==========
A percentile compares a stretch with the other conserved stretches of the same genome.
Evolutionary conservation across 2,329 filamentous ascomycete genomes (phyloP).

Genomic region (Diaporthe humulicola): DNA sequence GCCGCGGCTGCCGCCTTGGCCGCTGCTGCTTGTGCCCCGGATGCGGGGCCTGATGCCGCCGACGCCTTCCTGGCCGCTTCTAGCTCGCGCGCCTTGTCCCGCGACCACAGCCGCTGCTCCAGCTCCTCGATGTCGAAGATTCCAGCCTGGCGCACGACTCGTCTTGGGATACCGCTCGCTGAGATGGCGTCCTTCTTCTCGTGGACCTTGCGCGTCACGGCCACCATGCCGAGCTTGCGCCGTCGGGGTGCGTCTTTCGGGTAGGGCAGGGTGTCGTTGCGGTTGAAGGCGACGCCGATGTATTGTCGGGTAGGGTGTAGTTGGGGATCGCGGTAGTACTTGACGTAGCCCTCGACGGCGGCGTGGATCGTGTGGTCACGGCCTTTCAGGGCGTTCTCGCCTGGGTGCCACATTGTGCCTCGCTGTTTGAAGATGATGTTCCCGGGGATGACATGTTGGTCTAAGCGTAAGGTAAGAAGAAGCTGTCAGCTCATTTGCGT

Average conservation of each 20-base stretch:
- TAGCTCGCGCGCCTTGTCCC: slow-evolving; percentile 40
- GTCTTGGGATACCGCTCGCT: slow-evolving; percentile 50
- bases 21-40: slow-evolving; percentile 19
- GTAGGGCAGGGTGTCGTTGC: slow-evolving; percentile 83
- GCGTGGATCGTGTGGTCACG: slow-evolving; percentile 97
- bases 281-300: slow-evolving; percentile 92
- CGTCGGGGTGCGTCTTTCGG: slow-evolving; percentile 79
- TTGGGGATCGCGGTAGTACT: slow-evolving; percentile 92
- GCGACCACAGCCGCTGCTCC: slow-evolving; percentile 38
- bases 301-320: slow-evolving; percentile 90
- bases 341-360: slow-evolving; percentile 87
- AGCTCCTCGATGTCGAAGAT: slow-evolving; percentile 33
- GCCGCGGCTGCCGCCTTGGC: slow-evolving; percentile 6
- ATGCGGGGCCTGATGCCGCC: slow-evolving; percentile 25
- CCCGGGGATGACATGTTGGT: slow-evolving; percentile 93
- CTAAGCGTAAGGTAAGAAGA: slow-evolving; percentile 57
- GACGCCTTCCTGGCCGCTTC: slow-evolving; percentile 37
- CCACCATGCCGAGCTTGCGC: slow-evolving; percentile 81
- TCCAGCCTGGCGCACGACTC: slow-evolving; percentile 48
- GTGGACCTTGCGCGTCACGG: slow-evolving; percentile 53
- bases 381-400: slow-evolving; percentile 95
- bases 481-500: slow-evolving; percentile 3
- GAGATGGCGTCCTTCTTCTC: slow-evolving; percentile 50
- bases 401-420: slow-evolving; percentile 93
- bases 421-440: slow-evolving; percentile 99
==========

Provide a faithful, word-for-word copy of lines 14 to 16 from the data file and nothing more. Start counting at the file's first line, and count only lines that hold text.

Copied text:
- bases 301-320: slow-evolving; percentile 90
- bases 341-360: slow-evolving; percentile 87
- AGCTCCTCGATGTCGAAGAT: slow-evolving; percentile 33